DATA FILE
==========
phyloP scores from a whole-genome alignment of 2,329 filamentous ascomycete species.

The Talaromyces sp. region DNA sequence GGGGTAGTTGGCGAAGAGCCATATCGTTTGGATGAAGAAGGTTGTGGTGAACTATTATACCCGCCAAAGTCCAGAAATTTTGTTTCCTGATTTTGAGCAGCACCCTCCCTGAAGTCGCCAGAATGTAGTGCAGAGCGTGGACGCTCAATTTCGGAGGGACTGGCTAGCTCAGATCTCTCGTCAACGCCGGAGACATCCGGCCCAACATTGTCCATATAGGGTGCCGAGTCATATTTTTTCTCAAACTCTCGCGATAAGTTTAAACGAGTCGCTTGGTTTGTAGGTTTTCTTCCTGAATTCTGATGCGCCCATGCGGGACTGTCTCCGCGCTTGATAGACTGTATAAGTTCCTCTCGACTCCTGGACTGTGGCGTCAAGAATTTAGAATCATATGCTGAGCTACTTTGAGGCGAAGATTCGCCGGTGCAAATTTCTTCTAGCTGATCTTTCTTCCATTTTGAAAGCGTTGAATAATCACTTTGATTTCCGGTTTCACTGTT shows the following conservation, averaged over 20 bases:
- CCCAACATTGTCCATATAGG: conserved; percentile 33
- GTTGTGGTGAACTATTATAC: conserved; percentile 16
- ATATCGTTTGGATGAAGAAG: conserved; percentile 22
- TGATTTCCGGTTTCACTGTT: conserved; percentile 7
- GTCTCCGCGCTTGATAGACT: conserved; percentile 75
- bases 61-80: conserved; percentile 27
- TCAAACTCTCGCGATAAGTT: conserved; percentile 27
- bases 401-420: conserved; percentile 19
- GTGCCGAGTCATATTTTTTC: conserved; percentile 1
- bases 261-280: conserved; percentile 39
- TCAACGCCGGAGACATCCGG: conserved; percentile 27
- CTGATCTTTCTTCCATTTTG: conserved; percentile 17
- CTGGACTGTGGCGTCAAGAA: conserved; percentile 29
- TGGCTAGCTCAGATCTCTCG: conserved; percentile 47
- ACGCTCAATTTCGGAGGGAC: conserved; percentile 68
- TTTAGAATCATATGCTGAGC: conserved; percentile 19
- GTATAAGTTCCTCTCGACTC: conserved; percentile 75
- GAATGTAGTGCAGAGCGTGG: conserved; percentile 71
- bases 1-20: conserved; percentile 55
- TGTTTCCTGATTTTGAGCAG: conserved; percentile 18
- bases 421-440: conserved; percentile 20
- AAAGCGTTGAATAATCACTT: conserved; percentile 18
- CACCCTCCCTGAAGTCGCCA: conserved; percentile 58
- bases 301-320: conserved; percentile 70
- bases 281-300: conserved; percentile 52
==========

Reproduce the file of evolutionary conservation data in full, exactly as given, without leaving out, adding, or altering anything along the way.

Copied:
phyloP scores from a whole-genome alignment of 2,329 filamentous ascomycete species.

The Talaromyces sp. region DNA sequence GGGGTAGTTGGCGAAGAGCCATATCGTTTGGATGAAGAAGGTTGTGGTGAACTATTATACCCGCCAAAGTCCAGAAATTTTGTTTCCTGATTTTGAGCAGCACCCTCCCTGAAGTCGCCAGAATGTAGTGCAGAGCGTGGACGCTCAATTTCGGAGGGACTGGCTAGCTCAGATCTCTCGTCAACGCCGGAGACATCCGGCCCAACATTGTCCATATAGGGTGCCGAGTCATATTTTTTCTCAAACTCTCGCGATAAGTTTAAACGAGTCGCTTGGTTTGTAGGTTTTCTTCCTGAATTCTGATGCGCCCATGCGGGACTGTCTCCGCGCTTGATAGACTGTATAAGTTCCTCTCGACTCCTGGACTGTGGCGTCAAGAATTTAGAATCATATGCTGAGCTACTTTGAGGCGAAGATTCGCCGGTGCAAATTTCTTCTAGCTGATCTTTCTTCCATTTTGAAAGCGTTGAATAATCACTTTGATTTCCGGTTTCACTGTT shows the following conservation, averaged over 20 bases:
- CCCAACATTGTCCATATAGG: conserved; percentile 33
- GTTGTGGTGAACTATTATAC: conserved; percentile 16
- ATATCGTTTGGATGAAGAAG: conserved; percentile 22
- TGATTTCCGGTTTCACTGTT: conserved; percentile 7
- GTCTCCGCGCTTGATAGACT: conserved; percentile 75
- bases 61-80: conserved; percentile 27
- TCAAACTCTCGCGATAAGTT: conserved; percentile 27
- bases 401-420: conserved; percentile 19
- GTGCCGAGTCATATTTTTTC: conserved; percentile 1
- bases 261-280: conserved; percentile 39
- TCAACGCCGGAGACATCCGG: conserved; percentile 27
- CTGATCTTTCTTCCATTTTG: conserved; percentile 17
- CTGGACTGTGGCGTCAAGAA: conserved; percentile 29
- TGGCTAGCTCAGATCTCTCG: conserved; percentile 47
- ACGCTCAATTTCGGAGGGAC: conserved; percentile 68
- TTTAGAATCATATGCTGAGC: conserved; percentile 19
- GTATAAGTTCCTCTCGACTC: conserved; percentile 75
- GAATGTAGTGCAGAGCGTGG: conserved; percentile 71
- bases 1-20: conserved; percentile 55
- TGTTTCCTGATTTTGAGCAG: conserved; percentile 18
- bases 421-440: conserved; percentile 20
- AAAGCGTTGAATAATCACTT: conserved; percentile 18
- CACCCTCCCTGAAGTCGCCA: conserved; percentile 58
- bases 301-320: conserved; percentile 70
- bases 281-300: conserved; percentile 52